Image: A rusted bicycle standing idle by the Jaffna lagoon, April 2018. © S. Deshapriya.
( Daily Mirror 18.02.19) A decade after the war, the North continues to be mired in a social and economic crisis, with little light at the end of the tunnel. The liberals address this crisis by increasingly resorting to attitudinal, behavioural and cultural explanations. The vocal Tamil nationalists in turn are either in denial about the crisis or reduce it to victim-hood that requires external intervention for deliverance. Both explanations are historical, problematic and even dangerous. In contrast to these “states of minds” explanations, I suggest we need social, institutional and political economic analyses that consider inter-generational aspects of the crisis.
Analysts in Sri Lanka draw on the experiences of Japan and Germany after the WW II to speculate on why post-war recovery has been slow. As countless historians have documented, the rapid recovery of Japan and Germany after the war was a result of the Marshall Plan, which came with tremendous investment by the occupying Americans. Some suggest that massive investments similar to the Marshall Plan are needed in the North for reconstruction.
The Marshall Plan was significant for the economic recovery of Japan and Germany, and was propelled by American geopolitical interests of countering the Soviet Union. However, there is also another side to the Japanese and German recovery stories. As devastating as the WW II might have been, it lasted only six years. Many of the businesses, the bureaucracy and even dissidents, survived the war as did the institutional memory for production, administration and social mobilisation. Even the left movements and communist parties did not take long to recover after the march of fascism.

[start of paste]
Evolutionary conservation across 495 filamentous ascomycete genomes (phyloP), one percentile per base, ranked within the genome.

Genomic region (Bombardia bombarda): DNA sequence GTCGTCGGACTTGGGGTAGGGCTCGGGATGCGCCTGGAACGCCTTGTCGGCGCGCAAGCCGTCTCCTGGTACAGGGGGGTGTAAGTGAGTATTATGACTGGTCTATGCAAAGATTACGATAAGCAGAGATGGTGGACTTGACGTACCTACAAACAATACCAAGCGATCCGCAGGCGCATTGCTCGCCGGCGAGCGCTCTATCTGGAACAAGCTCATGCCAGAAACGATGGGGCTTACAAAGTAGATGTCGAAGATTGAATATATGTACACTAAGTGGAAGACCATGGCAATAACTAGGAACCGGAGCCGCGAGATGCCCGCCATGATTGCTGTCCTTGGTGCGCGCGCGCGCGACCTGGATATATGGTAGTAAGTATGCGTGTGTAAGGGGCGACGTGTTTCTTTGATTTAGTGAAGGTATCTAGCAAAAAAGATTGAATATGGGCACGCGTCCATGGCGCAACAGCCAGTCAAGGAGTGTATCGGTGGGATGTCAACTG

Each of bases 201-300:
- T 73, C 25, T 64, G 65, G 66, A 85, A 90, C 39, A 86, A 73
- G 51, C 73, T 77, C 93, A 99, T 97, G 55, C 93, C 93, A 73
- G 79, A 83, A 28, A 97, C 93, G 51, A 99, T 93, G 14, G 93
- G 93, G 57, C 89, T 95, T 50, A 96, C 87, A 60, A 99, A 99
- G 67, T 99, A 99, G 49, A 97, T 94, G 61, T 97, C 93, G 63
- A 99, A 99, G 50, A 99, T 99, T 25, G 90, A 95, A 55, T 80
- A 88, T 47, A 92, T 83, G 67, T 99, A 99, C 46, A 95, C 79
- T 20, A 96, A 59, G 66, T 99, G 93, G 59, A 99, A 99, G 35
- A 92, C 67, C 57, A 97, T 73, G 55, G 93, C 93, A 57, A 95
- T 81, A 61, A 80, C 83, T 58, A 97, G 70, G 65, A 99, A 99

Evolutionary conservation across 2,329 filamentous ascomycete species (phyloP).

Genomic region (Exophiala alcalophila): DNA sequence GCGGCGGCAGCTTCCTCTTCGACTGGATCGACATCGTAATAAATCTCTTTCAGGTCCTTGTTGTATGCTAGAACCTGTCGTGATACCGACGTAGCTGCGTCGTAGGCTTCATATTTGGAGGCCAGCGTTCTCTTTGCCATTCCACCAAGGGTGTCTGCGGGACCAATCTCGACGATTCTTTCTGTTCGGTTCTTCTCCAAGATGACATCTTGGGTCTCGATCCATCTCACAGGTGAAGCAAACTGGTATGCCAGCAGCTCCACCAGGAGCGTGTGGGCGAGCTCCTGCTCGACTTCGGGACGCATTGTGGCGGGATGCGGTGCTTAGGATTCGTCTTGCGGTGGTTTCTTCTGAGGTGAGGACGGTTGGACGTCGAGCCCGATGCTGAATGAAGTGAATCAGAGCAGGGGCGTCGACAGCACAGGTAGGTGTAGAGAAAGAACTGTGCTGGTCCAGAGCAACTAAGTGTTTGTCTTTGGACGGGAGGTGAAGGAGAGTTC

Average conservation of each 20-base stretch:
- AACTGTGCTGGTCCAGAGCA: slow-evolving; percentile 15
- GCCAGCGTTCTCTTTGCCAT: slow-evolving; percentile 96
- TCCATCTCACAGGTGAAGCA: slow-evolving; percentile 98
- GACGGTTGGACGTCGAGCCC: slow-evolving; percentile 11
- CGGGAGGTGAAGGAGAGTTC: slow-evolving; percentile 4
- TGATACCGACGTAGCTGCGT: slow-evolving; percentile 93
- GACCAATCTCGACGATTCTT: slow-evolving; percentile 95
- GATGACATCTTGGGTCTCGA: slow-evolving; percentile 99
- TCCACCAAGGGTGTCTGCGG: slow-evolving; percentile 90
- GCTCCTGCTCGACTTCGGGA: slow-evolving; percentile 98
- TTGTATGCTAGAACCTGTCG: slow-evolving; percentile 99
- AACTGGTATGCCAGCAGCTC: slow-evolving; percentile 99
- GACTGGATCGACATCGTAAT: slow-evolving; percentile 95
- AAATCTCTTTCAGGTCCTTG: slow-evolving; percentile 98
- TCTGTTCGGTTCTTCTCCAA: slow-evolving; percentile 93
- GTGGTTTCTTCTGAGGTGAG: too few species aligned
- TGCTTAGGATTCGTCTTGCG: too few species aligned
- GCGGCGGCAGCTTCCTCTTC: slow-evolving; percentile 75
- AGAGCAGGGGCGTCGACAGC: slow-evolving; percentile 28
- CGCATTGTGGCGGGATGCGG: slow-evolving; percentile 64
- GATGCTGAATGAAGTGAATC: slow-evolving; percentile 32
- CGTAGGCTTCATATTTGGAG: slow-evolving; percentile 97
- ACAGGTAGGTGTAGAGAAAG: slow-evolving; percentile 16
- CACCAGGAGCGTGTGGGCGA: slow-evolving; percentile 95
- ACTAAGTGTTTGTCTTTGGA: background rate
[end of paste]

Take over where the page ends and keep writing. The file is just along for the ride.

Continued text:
By contrast, in the North, a couple of generations were affected during a span of thirty long years. Moreover, production was disrupted for decades, and the targeted silencing of dissent with the LTTE’s fascist politics and broader repression of Tamil politics by the State have meant not just economic stagnation, but also a floundering political leadership. The younger generations have no memory of the vibrancy of social institutions such as the co-operatives that vitalised rural society and economy. Neither can they recall the left movement and trade unions that took up anti-caste and other social justice struggles. The youth, and for that matter even older generations, have forgotten the work of the Women’s Study Circle, the Mothers’ Front and the Poorani Women’s Centre of the 1980s that attempted to address social challenges during the first decade of the war.
Before the war, Jaffna excelled in education. While the middle classes benefitted from being educated at leading schools, the broader population gained from the Free Education policy that contributed to rural educational advancement. The long war disrupted the education of at least two generations, including the parents of present-day school-going children. While there is much talk about the brain drain and falling standards in Jaffna’s elite schools, the broader decline of education in Jaffna today is a consequence of access concerns in the context of weakening Free Education, and war-time disruption of parental education, crucial to the educational advancement of future generations.
Attitudes and behaviours
Rather than strengthening the education system in meaningful ways, and working towards building on and reviving the vibrant social, economic and political structures that existed in the North, “experts” and NGOs with new and often fickle ideas fly in to experiment on the war-torn society. In recent times, such initiatives focus on rural value chain development, online education, political and electoral participation, and youth/women’s empowerment.